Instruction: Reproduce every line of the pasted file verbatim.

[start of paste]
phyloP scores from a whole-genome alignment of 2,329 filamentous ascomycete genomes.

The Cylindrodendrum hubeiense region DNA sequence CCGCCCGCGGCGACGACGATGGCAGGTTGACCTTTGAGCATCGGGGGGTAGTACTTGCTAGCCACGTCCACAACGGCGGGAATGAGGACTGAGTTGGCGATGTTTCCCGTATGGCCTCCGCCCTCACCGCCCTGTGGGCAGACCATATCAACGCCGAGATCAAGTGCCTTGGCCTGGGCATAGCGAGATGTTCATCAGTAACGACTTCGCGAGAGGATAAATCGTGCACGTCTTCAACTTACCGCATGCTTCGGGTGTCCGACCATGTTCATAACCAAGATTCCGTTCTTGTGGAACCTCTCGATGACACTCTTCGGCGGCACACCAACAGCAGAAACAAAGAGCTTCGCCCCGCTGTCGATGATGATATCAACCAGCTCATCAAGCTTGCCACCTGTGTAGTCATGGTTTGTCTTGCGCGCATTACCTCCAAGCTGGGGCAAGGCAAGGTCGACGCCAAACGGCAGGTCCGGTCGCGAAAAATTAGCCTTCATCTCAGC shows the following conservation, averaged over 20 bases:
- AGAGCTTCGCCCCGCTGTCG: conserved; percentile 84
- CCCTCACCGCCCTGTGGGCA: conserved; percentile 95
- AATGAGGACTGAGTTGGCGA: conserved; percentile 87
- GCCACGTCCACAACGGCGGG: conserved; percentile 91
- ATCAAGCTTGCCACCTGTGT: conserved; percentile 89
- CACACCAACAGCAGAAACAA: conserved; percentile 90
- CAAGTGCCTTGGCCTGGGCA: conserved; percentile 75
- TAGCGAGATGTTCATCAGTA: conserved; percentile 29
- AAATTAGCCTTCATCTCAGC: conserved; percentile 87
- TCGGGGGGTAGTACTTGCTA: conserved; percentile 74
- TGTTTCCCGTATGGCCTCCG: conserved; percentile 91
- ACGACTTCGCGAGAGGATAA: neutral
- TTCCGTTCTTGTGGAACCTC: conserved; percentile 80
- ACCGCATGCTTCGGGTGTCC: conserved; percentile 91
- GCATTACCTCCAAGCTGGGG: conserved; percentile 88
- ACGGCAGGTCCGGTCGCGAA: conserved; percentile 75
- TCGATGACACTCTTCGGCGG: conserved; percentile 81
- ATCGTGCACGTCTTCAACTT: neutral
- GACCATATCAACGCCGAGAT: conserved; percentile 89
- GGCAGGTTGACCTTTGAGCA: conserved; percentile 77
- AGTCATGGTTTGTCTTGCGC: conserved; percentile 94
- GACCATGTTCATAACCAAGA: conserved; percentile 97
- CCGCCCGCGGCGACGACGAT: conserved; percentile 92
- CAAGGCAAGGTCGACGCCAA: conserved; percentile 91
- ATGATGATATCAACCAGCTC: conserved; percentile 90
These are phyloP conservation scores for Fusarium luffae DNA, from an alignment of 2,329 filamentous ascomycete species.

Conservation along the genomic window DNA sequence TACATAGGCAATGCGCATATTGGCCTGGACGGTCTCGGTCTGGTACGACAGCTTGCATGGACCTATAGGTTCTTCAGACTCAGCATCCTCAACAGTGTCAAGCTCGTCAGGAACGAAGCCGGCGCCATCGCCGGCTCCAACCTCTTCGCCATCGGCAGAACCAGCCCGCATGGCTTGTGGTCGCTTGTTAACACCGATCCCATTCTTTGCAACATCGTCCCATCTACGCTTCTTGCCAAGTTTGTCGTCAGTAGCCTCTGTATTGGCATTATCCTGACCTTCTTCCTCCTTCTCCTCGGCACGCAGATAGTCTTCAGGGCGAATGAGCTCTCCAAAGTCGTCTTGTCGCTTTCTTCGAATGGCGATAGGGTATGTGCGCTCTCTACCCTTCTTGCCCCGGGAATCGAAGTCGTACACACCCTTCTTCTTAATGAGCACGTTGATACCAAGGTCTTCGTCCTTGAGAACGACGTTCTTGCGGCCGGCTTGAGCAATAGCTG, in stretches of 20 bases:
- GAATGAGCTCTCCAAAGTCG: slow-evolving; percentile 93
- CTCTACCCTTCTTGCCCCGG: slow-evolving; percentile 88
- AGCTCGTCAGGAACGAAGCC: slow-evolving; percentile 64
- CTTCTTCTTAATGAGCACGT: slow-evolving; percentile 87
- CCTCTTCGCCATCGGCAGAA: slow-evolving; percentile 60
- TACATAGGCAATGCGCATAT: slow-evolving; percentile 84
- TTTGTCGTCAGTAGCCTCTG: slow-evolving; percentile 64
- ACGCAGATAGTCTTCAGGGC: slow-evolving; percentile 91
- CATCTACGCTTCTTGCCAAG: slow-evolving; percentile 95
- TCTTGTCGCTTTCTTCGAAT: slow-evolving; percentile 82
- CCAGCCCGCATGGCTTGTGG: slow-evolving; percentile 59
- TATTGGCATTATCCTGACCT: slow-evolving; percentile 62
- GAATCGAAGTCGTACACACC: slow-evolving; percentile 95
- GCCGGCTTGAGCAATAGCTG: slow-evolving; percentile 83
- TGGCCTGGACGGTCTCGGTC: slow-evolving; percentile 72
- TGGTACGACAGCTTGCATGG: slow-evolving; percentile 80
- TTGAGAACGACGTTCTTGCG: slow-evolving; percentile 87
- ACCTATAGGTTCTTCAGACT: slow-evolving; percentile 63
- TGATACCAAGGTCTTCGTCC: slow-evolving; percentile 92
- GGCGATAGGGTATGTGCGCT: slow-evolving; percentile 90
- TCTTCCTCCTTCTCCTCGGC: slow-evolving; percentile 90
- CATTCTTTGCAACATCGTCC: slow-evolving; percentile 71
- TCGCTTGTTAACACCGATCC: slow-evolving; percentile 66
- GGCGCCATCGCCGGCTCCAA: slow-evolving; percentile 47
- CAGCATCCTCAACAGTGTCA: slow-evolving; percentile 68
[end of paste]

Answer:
phyloP scores from a whole-genome alignment of 2,329 filamentous ascomycete genomes.

The Cylindrodendrum hubeiense region DNA sequence CCGCCCGCGGCGACGACGATGGCAGGTTGACCTTTGAGCATCGGGGGGTAGTACTTGCTAGCCACGTCCACAACGGCGGGAATGAGGACTGAGTTGGCGATGTTTCCCGTATGGCCTCCGCCCTCACCGCCCTGTGGGCAGACCATATCAACGCCGAGATCAAGTGCCTTGGCCTGGGCATAGCGAGATGTTCATCAGTAACGACTTCGCGAGAGGATAAATCGTGCACGTCTTCAACTTACCGCATGCTTCGGGTGTCCGACCATGTTCATAACCAAGATTCCGTTCTTGTGGAACCTCTCGATGACACTCTTCGGCGGCACACCAACAGCAGAAACAAAGAGCTTCGCCCCGCTGTCGATGATGATATCAACCAGCTCATCAAGCTTGCCACCTGTGTAGTCATGGTTTGTCTTGCGCGCATTACCTCCAAGCTGGGGCAAGGCAAGGTCGACGCCAAACGGCAGGTCCGGTCGCGAAAAATTAGCCTTCATCTCAGC shows the following conservation, averaged over 20 bases:
- AGAGCTTCGCCCCGCTGTCG: conserved; percentile 84
- CCCTCACCGCCCTGTGGGCA: conserved; percentile 95
- AATGAGGACTGAGTTGGCGA: conserved; percentile 87
- GCCACGTCCACAACGGCGGG: conserved; percentile 91
- ATCAAGCTTGCCACCTGTGT: conserved; percentile 89
- CACACCAACAGCAGAAACAA: conserved; percentile 90
- CAAGTGCCTTGGCCTGGGCA: conserved; percentile 75
- TAGCGAGATGTTCATCAGTA: conserved; percentile 29
- AAATTAGCCTTCATCTCAGC: conserved; percentile 87
- TCGGGGGGTAGTACTTGCTA: conserved; percentile 74
- TGTTTCCCGTATGGCCTCCG: conserved; percentile 91
- ACGACTTCGCGAGAGGATAA: neutral
- TTCCGTTCTTGTGGAACCTC: conserved; percentile 80
- ACCGCATGCTTCGGGTGTCC: conserved; percentile 91
- GCATTACCTCCAAGCTGGGG: conserved; percentile 88
- ACGGCAGGTCCGGTCGCGAA: conserved; percentile 75
- TCGATGACACTCTTCGGCGG: conserved; percentile 81
- ATCGTGCACGTCTTCAACTT: neutral
- GACCATATCAACGCCGAGAT: conserved; percentile 89
- GGCAGGTTGACCTTTGAGCA: conserved; percentile 77
- AGTCATGGTTTGTCTTGCGC: conserved; percentile 94
- GACCATGTTCATAACCAAGA: conserved; percentile 97
- CCGCCCGCGGCGACGACGAT: conserved; percentile 92
- CAAGGCAAGGTCGACGCCAA: conserved; percentile 91
- ATGATGATATCAACCAGCTC: conserved; percentile 90
These are phyloP conservation scores for Fusarium luffae DNA, from an alignment of 2,329 filamentous ascomycete species.

Conservation along the genomic window DNA sequence TACATAGGCAATGCGCATATTGGCCTGGACGGTCTCGGTCTGGTACGACAGCTTGCATGGACCTATAGGTTCTTCAGACTCAGCATCCTCAACAGTGTCAAGCTCGTCAGGAACGAAGCCGGCGCCATCGCCGGCTCCAACCTCTTCGCCATCGGCAGAACCAGCCCGCATGGCTTGTGGTCGCTTGTTAACACCGATCCCATTCTTTGCAACATCGTCCCATCTACGCTTCTTGCCAAGTTTGTCGTCAGTAGCCTCTGTATTGGCATTATCCTGACCTTCTTCCTCCTTCTCCTCGGCACGCAGATAGTCTTCAGGGCGAATGAGCTCTCCAAAGTCGTCTTGTCGCTTTCTTCGAATGGCGATAGGGTATGTGCGCTCTCTACCCTTCTTGCCCCGGGAATCGAAGTCGTACACACCCTTCTTCTTAATGAGCACGTTGATACCAAGGTCTTCGTCCTTGAGAACGACGTTCTTGCGGCCGGCTTGAGCAATAGCTG, in stretches of 20 bases:
- GAATGAGCTCTCCAAAGTCG: slow-evolving; percentile 93
- CTCTACCCTTCTTGCCCCGG: slow-evolving; percentile 88
- AGCTCGTCAGGAACGAAGCC: slow-evolving; percentile 64
- CTTCTTCTTAATGAGCACGT: slow-evolving; percentile 87
- CCTCTTCGCCATCGGCAGAA: slow-evolving; percentile 60
- TACATAGGCAATGCGCATAT: slow-evolving; percentile 84
- TTTGTCGTCAGTAGCCTCTG: slow-evolving; percentile 64
- ACGCAGATAGTCTTCAGGGC: slow-evolving; percentile 91
- CATCTACGCTTCTTGCCAAG: slow-evolving; percentile 95
- TCTTGTCGCTTTCTTCGAAT: slow-evolving; percentile 82
- CCAGCCCGCATGGCTTGTGG: slow-evolving; percentile 59
- TATTGGCATTATCCTGACCT: slow-evolving; percentile 62
- GAATCGAAGTCGTACACACC: slow-evolving; percentile 95
- GCCGGCTTGAGCAATAGCTG: slow-evolving; percentile 83
- TGGCCTGGACGGTCTCGGTC: slow-evolving; percentile 72
- TGGTACGACAGCTTGCATGG: slow-evolving; percentile 80
- TTGAGAACGACGTTCTTGCG: slow-evolving; percentile 87
- ACCTATAGGTTCTTCAGACT: slow-evolving; percentile 63
- TGATACCAAGGTCTTCGTCC: slow-evolving; percentile 92
- GGCGATAGGGTATGTGCGCT: slow-evolving; percentile 90
- TCTTCCTCCTTCTCCTCGGC: slow-evolving; percentile 90
- CATTCTTTGCAACATCGTCC: slow-evolving; percentile 71
- TCGCTTGTTAACACCGATCC: slow-evolving; percentile 66
- GGCGCCATCGCCGGCTCCAA: slow-evolving; percentile 47
- CAGCATCCTCAACAGTGTCA: slow-evolving; percentile 68